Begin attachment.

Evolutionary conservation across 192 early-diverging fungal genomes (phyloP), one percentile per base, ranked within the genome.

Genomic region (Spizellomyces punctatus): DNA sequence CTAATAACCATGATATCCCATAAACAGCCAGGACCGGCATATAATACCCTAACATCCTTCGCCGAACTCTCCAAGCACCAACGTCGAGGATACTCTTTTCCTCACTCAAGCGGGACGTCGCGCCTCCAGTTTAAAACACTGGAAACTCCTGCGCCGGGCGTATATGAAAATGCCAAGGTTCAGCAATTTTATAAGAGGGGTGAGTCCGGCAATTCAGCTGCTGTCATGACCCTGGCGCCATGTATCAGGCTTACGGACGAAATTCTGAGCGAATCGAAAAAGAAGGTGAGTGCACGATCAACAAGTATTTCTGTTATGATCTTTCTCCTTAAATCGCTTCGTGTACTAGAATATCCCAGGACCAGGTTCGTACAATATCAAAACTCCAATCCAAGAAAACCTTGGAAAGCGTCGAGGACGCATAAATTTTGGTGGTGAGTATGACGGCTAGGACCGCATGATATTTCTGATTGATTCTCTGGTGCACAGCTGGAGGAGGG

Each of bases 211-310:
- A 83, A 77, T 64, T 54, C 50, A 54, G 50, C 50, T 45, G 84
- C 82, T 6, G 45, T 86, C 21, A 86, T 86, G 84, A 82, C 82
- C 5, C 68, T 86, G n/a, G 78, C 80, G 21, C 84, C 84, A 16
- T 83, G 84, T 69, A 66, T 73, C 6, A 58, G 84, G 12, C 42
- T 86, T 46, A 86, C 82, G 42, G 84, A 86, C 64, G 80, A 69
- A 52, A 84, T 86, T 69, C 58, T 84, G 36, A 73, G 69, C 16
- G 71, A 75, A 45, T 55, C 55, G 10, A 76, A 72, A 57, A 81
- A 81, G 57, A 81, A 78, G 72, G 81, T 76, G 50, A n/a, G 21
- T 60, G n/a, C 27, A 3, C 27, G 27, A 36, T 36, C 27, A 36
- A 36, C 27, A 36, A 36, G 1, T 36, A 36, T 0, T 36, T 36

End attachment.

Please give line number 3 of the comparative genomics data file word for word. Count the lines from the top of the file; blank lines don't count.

Each of bases 211-310: